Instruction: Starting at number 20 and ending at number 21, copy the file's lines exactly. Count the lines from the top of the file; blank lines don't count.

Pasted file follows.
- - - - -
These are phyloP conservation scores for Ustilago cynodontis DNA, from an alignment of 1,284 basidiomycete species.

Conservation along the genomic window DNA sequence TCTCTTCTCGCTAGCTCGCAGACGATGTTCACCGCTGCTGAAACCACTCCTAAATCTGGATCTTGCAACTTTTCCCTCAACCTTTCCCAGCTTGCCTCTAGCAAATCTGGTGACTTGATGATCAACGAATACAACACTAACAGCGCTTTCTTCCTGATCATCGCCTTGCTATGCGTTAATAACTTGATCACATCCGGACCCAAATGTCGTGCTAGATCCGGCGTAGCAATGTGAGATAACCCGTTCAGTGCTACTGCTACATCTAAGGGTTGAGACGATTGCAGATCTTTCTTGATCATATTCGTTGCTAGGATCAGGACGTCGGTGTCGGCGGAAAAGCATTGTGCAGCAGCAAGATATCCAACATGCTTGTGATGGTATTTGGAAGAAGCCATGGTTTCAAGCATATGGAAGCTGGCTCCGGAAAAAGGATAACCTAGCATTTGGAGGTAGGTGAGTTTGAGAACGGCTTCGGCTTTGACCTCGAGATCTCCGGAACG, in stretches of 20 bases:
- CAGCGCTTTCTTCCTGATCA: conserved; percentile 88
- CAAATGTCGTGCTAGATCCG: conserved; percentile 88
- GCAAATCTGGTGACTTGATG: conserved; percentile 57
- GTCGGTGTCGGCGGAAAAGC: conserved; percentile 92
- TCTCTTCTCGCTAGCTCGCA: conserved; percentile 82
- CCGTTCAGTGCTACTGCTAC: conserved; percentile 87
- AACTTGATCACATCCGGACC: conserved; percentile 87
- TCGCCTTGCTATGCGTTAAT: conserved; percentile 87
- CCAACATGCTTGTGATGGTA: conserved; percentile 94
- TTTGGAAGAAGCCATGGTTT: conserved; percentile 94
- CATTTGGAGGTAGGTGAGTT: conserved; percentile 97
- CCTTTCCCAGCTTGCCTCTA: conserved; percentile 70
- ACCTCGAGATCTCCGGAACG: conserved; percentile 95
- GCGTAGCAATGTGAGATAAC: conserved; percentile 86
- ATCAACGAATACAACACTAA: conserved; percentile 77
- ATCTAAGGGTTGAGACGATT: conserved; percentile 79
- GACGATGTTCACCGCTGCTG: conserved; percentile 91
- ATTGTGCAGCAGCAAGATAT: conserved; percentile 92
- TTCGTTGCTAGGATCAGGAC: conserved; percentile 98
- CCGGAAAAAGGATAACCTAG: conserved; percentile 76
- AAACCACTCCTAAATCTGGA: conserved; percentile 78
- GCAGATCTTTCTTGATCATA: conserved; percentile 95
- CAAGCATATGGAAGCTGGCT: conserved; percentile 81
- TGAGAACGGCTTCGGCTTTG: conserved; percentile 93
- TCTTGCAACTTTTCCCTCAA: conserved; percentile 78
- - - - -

- ATTGTGCAGCAGCAAGATAT: conserved; percentile 92
- TTCGTTGCTAGGATCAGGAC: conserved; percentile 98